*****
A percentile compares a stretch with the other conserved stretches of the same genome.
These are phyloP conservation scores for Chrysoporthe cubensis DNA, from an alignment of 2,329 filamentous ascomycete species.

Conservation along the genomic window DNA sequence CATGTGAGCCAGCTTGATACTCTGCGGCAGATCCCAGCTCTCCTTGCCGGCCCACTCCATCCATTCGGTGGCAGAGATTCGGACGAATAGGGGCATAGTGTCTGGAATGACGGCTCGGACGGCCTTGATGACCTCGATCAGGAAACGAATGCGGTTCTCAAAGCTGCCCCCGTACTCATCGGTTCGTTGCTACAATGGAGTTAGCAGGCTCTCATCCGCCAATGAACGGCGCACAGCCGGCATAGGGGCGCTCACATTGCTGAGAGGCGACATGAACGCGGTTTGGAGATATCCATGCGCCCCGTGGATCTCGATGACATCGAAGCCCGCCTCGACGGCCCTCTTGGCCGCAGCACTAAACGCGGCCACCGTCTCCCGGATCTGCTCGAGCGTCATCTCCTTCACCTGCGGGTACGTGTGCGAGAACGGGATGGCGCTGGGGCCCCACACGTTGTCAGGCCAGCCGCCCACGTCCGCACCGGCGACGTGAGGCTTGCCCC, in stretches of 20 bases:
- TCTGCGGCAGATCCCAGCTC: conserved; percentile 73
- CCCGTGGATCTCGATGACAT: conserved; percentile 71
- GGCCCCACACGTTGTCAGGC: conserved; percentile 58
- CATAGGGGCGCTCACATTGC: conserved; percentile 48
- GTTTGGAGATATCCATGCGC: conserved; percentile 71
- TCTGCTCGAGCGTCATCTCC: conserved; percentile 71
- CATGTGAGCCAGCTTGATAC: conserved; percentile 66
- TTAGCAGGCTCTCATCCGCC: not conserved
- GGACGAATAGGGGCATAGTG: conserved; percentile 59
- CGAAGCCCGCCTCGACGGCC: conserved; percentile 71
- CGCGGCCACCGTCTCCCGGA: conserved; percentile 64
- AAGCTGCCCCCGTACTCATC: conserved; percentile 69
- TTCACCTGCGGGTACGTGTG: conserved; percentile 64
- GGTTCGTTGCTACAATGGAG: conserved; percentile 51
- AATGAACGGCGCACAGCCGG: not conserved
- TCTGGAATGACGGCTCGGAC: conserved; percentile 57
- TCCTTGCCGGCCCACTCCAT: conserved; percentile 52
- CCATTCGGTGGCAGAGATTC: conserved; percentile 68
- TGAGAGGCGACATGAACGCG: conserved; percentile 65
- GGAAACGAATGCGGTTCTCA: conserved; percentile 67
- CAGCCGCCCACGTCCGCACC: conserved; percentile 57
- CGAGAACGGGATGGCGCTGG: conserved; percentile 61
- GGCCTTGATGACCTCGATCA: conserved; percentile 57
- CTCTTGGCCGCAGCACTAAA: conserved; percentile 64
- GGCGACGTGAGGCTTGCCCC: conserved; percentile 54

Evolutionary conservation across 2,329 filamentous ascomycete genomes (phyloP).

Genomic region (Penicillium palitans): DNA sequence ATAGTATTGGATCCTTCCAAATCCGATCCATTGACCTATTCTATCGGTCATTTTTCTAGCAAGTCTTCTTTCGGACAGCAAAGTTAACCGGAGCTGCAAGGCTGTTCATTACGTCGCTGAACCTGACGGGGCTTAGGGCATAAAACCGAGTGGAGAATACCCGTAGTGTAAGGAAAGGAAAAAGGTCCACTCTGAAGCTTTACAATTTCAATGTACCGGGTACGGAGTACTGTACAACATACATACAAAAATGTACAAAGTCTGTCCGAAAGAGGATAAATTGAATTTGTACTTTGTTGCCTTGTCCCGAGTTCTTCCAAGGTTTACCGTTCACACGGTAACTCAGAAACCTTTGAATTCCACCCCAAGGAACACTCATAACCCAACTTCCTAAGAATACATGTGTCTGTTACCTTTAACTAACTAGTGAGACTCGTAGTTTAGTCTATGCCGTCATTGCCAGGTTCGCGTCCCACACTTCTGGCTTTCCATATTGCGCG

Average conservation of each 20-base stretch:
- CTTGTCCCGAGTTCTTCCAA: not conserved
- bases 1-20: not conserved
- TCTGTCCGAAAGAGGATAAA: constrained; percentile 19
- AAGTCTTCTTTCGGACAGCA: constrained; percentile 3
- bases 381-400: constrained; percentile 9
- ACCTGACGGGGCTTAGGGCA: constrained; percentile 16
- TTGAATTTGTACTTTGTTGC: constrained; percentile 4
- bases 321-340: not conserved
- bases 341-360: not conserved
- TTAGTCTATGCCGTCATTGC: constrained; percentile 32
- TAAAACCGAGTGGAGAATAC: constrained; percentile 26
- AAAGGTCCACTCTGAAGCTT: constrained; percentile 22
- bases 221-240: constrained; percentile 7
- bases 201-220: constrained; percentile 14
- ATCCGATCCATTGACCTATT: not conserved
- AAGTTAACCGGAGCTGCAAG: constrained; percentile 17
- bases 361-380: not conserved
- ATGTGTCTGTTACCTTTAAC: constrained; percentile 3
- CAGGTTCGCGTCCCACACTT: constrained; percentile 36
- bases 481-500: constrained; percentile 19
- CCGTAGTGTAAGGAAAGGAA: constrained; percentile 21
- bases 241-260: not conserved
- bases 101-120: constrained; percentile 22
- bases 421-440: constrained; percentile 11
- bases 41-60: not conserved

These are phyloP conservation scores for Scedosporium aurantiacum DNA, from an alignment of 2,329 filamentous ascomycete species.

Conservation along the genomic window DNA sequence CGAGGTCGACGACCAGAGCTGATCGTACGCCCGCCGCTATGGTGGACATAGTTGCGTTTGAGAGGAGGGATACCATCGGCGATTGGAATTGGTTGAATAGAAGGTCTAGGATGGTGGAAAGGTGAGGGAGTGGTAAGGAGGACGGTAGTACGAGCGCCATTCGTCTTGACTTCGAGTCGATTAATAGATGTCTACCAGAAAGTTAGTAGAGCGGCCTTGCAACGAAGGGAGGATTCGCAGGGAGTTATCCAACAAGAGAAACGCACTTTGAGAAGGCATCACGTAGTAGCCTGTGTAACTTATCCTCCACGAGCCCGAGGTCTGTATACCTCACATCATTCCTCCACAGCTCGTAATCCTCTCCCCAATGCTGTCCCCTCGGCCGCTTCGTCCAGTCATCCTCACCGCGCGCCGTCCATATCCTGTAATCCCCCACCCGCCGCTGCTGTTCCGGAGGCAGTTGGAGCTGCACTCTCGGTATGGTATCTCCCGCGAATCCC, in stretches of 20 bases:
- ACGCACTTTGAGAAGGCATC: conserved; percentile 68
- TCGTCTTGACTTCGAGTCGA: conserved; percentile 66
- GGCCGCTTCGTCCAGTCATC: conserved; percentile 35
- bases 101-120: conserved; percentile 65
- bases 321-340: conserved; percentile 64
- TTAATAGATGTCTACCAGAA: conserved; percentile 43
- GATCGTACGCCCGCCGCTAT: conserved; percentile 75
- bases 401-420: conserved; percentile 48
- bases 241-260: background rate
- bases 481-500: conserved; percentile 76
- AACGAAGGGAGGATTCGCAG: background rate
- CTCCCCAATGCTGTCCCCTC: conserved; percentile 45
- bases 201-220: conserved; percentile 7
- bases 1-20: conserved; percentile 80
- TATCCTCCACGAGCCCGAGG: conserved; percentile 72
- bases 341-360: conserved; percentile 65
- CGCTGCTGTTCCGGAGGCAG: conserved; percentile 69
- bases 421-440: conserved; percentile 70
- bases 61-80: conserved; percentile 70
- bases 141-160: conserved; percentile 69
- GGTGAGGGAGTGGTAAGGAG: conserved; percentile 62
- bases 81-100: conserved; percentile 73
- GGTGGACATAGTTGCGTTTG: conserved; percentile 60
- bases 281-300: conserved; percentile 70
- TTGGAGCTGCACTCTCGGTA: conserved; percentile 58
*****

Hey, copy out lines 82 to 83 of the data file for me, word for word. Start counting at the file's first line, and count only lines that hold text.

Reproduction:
- bases 281-300: conserved; percentile 70
- TTGGAGCTGCACTCTCGGTA: conserved; percentile 58